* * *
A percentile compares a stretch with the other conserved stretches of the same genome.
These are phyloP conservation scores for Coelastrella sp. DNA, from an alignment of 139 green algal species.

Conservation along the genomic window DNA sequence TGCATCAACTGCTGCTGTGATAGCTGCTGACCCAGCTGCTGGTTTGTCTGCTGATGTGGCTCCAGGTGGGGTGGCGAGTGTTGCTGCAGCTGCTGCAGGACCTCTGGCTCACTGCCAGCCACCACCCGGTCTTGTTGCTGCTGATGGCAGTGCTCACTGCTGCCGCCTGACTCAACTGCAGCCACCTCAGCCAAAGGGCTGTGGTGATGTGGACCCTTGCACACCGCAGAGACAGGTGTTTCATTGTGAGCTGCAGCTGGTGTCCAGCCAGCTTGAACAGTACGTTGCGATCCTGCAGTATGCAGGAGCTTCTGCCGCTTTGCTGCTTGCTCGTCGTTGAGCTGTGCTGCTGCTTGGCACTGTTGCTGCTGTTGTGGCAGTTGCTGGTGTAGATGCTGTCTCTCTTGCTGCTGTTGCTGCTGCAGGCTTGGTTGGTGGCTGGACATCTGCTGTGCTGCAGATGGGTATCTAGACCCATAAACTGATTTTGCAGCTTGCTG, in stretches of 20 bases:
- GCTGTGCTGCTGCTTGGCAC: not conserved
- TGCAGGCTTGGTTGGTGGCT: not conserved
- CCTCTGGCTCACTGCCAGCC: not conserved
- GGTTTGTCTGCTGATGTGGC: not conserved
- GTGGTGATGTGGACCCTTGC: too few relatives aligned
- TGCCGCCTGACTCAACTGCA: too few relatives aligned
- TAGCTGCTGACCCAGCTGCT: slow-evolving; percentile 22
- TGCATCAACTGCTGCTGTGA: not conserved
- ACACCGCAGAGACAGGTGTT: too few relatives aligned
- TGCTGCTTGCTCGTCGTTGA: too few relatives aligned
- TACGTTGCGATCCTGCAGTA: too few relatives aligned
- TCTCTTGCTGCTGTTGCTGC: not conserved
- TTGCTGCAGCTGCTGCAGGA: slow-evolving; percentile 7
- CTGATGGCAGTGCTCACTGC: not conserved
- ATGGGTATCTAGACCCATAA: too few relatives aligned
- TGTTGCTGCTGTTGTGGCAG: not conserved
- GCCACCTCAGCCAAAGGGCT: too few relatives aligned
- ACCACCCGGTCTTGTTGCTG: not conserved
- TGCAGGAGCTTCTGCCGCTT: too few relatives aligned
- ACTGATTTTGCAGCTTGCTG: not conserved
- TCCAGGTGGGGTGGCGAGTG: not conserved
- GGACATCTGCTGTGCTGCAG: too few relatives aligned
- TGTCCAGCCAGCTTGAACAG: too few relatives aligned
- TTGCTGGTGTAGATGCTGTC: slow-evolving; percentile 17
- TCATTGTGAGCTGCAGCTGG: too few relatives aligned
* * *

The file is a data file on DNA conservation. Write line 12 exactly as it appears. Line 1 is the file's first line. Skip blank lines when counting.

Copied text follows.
- ACACCGCAGAGACAGGTGTT: too few relatives aligned